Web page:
1MDB even had the audacity to say that the money given to PetroSaudi can be used at that company’s discretion and they have full rights to do as it please. (source)
Basically, our taxpayers’ money which should have been used to develop Malaysia according to Shariah principles is being treated like a foreign company’s personal fund. We taxpayers must not question it.
Now by 2012, this loan to PetroSaudi which started from a failed joint venture business, was transformed into a 49% equity stake in PetroSaudi’s subsidiary worth USD2.22 billion. The USD1.83 billion was actually revalued upwards to USD2.22 billion. There was no cash profit at this time, only revaluation on paper. USD2.22 billion (approximately RM9.5 billion in current currency rate) is roughly as big as Sapura Kencana’s share capital. But 1MDB owned this company with such ease, coming in and out of it in barely four months. First they owned 49% of it in June 2012, then they sold that huge chunk of equity in September 2012. (source)
That huge chunk of equity was transformed yet again into ‘promissory notes’ when 1MDB sold their equity holding to an obscure fund management company called Bridge Partners from Hong Kong for USD2.318 billion. There was no cash changed hands. Only assets on paper. (source)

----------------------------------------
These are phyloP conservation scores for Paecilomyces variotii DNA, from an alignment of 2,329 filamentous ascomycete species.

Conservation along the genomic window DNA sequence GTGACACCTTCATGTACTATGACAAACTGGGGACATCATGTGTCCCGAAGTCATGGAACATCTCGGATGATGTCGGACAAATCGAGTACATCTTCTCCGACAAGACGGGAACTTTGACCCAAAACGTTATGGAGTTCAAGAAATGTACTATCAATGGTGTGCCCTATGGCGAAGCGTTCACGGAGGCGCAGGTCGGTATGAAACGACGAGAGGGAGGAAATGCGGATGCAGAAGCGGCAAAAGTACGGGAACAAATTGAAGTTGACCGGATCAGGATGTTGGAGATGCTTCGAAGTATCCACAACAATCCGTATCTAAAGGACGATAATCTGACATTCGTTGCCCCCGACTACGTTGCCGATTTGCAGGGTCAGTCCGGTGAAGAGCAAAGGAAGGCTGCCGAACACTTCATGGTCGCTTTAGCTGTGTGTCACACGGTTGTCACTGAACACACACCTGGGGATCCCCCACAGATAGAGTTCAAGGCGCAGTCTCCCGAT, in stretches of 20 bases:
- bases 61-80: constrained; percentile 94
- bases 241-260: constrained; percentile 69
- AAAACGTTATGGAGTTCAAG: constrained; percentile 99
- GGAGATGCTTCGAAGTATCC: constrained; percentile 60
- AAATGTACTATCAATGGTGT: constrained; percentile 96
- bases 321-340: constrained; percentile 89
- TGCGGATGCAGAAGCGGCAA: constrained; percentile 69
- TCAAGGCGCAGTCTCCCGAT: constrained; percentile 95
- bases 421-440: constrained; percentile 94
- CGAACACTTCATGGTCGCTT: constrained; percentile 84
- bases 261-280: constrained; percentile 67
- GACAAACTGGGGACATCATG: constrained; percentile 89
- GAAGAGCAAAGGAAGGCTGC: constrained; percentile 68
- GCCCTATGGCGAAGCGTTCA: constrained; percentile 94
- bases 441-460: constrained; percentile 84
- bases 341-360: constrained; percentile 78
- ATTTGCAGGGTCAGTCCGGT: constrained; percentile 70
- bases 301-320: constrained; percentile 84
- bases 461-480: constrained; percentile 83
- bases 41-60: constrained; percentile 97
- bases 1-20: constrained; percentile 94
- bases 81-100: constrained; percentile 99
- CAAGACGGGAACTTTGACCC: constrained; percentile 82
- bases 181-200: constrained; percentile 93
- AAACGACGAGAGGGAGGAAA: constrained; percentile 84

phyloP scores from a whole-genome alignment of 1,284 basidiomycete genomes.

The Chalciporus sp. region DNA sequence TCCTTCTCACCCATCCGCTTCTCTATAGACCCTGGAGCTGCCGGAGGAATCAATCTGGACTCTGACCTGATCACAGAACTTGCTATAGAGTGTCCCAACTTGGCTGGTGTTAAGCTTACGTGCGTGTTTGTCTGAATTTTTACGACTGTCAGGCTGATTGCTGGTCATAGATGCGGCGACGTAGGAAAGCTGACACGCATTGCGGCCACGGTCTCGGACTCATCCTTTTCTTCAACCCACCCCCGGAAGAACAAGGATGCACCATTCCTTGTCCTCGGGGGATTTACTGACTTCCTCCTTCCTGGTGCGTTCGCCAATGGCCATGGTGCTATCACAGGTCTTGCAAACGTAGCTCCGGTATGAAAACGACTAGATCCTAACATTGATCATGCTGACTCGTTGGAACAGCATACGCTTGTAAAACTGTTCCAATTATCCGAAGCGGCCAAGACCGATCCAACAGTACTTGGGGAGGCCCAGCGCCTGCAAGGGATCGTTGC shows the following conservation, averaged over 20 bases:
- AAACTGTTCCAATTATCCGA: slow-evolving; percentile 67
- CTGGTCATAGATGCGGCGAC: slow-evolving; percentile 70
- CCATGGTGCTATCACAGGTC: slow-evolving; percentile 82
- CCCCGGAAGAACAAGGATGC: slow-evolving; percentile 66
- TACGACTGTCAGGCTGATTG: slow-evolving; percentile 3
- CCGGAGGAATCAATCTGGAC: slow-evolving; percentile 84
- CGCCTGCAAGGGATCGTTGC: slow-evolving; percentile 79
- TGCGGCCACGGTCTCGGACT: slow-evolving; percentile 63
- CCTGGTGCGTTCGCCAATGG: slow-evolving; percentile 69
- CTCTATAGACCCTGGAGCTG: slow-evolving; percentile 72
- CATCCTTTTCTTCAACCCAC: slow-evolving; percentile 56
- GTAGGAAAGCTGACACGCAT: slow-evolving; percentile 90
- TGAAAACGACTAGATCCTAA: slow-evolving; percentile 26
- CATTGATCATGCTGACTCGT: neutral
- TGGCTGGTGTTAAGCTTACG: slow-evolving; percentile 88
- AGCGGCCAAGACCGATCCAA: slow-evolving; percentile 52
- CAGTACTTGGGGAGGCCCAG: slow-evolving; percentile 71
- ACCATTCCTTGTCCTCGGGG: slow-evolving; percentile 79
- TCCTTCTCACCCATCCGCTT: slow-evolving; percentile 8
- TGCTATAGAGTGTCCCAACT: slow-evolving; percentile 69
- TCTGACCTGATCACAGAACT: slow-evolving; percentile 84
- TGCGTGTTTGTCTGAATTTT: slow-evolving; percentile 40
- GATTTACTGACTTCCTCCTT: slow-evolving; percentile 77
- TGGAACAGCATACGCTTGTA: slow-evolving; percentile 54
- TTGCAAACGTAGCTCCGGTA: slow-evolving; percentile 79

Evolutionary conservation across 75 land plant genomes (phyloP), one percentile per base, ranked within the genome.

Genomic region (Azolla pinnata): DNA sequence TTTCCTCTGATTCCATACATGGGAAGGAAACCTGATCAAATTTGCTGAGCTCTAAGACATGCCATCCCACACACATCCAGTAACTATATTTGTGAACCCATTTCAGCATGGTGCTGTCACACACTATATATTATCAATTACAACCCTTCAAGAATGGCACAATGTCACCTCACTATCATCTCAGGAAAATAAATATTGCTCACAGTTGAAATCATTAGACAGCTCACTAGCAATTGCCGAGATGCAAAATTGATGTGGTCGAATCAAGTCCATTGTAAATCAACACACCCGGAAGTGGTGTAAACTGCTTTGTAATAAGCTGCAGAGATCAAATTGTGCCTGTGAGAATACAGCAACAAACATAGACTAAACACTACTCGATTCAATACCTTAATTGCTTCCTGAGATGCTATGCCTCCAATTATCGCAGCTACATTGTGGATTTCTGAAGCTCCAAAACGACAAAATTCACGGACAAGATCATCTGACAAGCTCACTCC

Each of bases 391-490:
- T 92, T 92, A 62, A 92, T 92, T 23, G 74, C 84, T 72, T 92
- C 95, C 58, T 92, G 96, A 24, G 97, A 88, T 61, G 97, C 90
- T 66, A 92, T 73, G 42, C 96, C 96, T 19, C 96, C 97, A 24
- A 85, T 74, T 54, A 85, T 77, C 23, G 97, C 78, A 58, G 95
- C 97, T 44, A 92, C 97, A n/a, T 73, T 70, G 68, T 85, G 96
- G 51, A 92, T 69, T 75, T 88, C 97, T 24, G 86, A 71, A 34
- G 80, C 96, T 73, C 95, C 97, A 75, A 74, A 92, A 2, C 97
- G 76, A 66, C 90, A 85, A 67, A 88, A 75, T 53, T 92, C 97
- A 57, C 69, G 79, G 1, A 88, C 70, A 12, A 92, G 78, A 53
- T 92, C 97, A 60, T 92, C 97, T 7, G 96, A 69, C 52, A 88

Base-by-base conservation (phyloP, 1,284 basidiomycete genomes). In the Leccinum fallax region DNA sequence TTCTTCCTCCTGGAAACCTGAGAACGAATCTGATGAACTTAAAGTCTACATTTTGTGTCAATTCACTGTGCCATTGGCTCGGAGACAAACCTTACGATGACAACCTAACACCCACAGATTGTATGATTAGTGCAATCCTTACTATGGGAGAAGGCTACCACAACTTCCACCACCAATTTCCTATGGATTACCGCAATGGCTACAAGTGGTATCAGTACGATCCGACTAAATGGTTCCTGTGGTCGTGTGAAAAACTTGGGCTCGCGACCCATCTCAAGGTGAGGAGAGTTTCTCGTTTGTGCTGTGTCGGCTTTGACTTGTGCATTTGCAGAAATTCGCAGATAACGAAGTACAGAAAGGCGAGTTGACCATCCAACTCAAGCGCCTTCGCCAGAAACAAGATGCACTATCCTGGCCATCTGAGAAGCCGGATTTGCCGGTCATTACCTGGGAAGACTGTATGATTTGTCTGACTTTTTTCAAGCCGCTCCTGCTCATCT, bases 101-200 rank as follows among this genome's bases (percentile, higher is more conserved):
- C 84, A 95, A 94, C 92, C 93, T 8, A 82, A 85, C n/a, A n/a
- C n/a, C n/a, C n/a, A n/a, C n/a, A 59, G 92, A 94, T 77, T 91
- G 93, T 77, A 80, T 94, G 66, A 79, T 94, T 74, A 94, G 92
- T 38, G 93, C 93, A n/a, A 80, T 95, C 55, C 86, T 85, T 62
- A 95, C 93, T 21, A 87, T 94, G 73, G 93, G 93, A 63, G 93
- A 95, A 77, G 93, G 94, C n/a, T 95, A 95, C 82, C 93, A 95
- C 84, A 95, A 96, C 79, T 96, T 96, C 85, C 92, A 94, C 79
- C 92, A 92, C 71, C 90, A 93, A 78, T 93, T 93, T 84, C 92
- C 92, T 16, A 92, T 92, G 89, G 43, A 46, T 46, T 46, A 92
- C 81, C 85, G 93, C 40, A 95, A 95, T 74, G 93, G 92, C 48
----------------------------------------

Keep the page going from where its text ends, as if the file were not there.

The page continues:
Let’s recap what we have so far. From cash obtained through Shariah debts, the taxpayers’ money has now become ‘promissory notes’. There goes the initial objectives of prospering Malaysia through sustainable economic development in Malaysia. The actual physical money has gone into Good Star and PetroSaudi.
1MDB now realised it has a few papers called promissory notes in its hands. They could not exchange it for real money anywhere in the world. So it then gave the ownership of those notes to its newly created subsidiary called Brazen Sky. Brazen Sky then gave those promissory notes to Bridge Global Absolute Return Fund to be ‘invested’ in Cayman Islands in the form of fund units. And now it seems, even Bridge Global did not have the necessary licence, or did not even exist when the transaction happened. (source)
No wonder the whole Ministry of Finance including 1MDB’s clueless new boss were confused about this whole dodgy transaction. Was it cash, was it paper assets, or was it units? They themselves were confused by their own sneaky endeavours.
Now the USD2.318 billion question is, does the fund units have value? The answer is no and here’s why.